What is and how does the income pact work, the recipe that the Government tries to combat inflation

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Inflation, for the moment, seems to have no ceiling, and all the measures that the Government has launched to try to stop its escalation have not worked beyond a few weeks. The gasoline subsidy, for example, managed to reduce slightly during the months of April and May, but in June it has suffered a sharp rebound that puts the Spanish economy in check again, as we explained in Xataka.

For this reason, the Minister of Economic Affairs, Nadia Calviño, has decided resume negotiations with employers and unions to try to reach an income pact that will put a stop once and for all to the accelerated escalation of prices that we have been experiencing since the war in Ukraine began.

What is? The lease agreement is a agreement between representatives of workers and employers by which both parties agree to share the cost of inflation equitably with the aim of curbing the rise in prices. For this, it is established that the negotiation will be carried out without disputes, since these harm the economy at a time when costs are skyrocketing.

In this commitment, the theory says that workers accept more moderate wage increases than would be required by inflation and take into account business margins, while employers agree to slightly raise wages, maintain jobs and follow a moderate path of price increase that does not completely compensate for the increase in the cost of labor and production.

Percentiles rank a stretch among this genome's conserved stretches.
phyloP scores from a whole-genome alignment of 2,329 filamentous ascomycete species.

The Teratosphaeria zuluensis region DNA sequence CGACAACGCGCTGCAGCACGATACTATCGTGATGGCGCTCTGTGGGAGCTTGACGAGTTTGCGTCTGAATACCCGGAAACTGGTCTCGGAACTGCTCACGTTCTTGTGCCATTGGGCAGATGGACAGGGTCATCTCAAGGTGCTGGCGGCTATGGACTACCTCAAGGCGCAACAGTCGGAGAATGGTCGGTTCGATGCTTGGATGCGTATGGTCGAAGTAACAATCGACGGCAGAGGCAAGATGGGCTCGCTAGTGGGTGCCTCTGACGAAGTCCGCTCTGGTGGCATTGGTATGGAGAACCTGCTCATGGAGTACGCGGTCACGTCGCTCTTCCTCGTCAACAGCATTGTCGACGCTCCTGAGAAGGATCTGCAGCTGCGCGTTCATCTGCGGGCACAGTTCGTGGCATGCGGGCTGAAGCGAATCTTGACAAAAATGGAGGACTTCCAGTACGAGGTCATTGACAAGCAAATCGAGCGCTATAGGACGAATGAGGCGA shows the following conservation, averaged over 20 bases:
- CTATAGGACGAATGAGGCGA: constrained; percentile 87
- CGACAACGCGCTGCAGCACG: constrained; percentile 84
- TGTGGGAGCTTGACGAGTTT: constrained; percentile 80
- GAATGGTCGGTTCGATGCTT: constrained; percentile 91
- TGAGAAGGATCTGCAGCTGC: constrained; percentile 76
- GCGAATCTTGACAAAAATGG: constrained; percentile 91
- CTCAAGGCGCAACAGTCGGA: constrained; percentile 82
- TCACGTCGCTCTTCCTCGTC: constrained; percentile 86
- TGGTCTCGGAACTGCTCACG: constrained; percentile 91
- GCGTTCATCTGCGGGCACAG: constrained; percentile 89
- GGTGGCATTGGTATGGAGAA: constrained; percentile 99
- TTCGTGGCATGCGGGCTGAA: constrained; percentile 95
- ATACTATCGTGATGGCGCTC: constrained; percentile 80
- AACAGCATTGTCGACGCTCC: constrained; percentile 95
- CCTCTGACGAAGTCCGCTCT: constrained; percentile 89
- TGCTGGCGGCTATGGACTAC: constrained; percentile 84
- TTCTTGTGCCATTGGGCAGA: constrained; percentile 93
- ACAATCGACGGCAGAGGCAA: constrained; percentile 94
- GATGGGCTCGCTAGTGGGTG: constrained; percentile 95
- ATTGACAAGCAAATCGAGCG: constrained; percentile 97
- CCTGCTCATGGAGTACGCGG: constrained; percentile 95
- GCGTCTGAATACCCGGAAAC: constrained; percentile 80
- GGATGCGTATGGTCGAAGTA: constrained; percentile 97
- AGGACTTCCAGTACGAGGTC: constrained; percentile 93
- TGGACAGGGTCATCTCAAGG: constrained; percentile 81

How does it reduce inflation? By agreeing that each group will bear part of the costs of inflation, the rent of agreements seeks at first to moderate the price scale and, as the weeks go by, stabilize it.

This mechanism would avoid entering into an inflationary spiral in which rising prices lead workers to demand a salary increase to compensate for the loss of their purchasing power, which in turn leads employers, once they yield to pressure from professionals, to raise prices to maintain their profit margins, and start all over again.

disagreement. This is what Calviño is going to try to achieve today, who will not have it easy if we take into account that the negotiations to reach an income pact already failed previously, in April, because the positions of the unions and the employers were very far apart. At that time, the trade union centrals withdrew from the talks because they considered that no serious proposals had been put on the table.

One of the main points of disagreement was the Salary review clause linked to the Consumer Price Index (CPI) in collective agreements, that is, that the agreed increase in salaries is variable depending on the aforementioned economic indicator. The unions considered it essential to include it and the employers said that they were not willing to accept it.

Likewise, businessmen consider that civil servants and pensioners should also enter into the distribution of the costs of inflation, something to which the Government, for the time being, has not been willing, especially with regard to pensions.

close postures. In what unions and employers did agree more is in the percentage of salary increase. The representatives of the workers proposed an increase in salaries of 8% spread over three years (3.5% in 2022, 2.5% in 2023 and 2% in 2024), numbers similar to those proposed by the employers. But the former added that, in addition, the aforementioned salary guarantee clause should be included, which the latter rejected.

Image | Erik McLean

Inflation, for the moment, seems to have no ceiling, and all the measures that the Government has launched to try…

Inflation, for the moment, seems to have no ceiling, and all the measures that the Government has launched to try…

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